Drought inspires charity art

Drought inspires charity art

Life & Style

Jabuk artist Trent Stewart has donated scrap metal art pieces to two drought-affected towns in SA, with plans for more.


WHILE it has rained and the bushfires are out, rural communities are still suffering from years of drought in SA.

The ongoing struggle has been the inspiration behind two donated scrap metal art pieces by Jabuk artist Trent Stewart, with plans for more.

Trent said the idea came about two years ago, when the drought was really taking hold within the state.

"A drought appeal was going on, but I didn't have money to donate," he said.

"I'd been messing around with scrap art for years, entering local shows and competitions - so that's where the charity art idea came from."

Also known as 'MalleeBoy Art', Trent created an initial piece for the Karoonda township, which was "doing it really tough at the time".

Trent said mental health in farming was the inspiration behind the piece.

"It's a farmer's wife holding her child waiting on the verandah for her husband to come home," he said.

"The mobile phone text message says 'where are you? You OK?'

FARMER'S WIFE: Trent Stewart with his scrap metal art piece 'The Farmer's Wife'.

FARMER'S WIFE: Trent Stewart with his scrap metal art piece 'The Farmer's Wife'.

"I really felt for farm wives that would see their husbands head out, maybe even to put down livestock, and wonder whether they would be coming home.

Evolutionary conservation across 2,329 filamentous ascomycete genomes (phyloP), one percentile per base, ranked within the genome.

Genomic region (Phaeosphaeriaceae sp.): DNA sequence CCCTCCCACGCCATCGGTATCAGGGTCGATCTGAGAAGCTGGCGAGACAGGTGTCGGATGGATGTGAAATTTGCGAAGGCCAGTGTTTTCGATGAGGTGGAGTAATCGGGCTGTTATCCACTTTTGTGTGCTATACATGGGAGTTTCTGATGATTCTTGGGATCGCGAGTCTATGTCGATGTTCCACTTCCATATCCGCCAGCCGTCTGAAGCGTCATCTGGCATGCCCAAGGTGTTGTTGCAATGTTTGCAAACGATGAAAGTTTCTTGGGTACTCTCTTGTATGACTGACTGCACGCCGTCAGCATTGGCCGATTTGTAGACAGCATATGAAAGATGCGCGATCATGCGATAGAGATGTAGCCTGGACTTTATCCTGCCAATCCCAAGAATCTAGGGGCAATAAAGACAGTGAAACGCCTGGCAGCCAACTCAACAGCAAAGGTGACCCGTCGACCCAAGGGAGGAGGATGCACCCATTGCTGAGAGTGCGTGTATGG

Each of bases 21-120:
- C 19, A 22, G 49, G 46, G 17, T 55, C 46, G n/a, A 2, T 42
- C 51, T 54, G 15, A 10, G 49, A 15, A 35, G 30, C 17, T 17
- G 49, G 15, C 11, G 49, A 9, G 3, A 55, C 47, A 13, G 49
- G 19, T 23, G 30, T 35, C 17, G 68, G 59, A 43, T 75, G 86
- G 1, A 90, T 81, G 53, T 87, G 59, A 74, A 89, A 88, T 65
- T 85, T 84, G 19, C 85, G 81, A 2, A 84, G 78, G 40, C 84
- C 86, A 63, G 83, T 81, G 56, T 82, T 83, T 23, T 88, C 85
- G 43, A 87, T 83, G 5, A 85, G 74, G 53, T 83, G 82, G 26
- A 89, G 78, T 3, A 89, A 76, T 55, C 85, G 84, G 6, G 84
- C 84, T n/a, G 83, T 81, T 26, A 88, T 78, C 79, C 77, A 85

"It signifies the hardships of drought and that sometimes not all farmers come home at the end of the day."

Trent unveiled 'The Farmer's Wife' piece at the Colour Up Karoonda Festival in June, which also celebrated the town's new silo art.

But the drought still hadn't broken, so he set about creating another one, this time for Robertstown, which was in its third year of drought.

"This time I chose to immortalise local legend Alby Reimann," he said.

"Alby, who is also my partner Renae's grandfather, was heavily involved in the local community with council, sport and church and he shore sheep until he was in his 60s.

"The piece marked the day he retired, with a handpiece on his lap, beer in hand and his moccasins still on."

Trent collected scrap metal from locals and engraved their names on the piece.

'Poppa' was unveiled in October at the launch of Robertstown's new community centre, which had received government drought funding.

RETIRED: Trent Stewart with 'Poppa', in memoriam of shearer Alby Reimann.

RETIRED: Trent Stewart with 'Poppa', in memoriam of shearer Alby Reimann.

Trent hopes to continue making more pieces for drought-affected towns, possibly even closer to home.

"I would like to put a piece in every town along the Mallee Highway, to encourage people to stop in our towns and support local businesses," he said.

Breathing new life into scraps

JABUK scrap metal artist Trent Stewart opens the gates to his on-farm gallery on the first Sunday of every month, not only to creatively inspire others but also for the fellowship.

"With the ongoing drought, we wanted to encourage locals to get out, have a coffee and a chat, touch base, while also showcasing scrap art as a potential hobby," he said.

"I've had odd bouts of anxiety and depression myself, so I thought that was very important.

"Some have taken a real interest in what you can create by re-purposing old farm stuff."

A sheep and cattle farmer himself, Trent says agriculture and Australian themes inspires most of his art. He has featured on a few national and international sculpting websites.

He is presently working on a koala, inspired by the recent bushfires.

"I also hadn't seen many sculpted koalas in my travels - something a bit different," he said.


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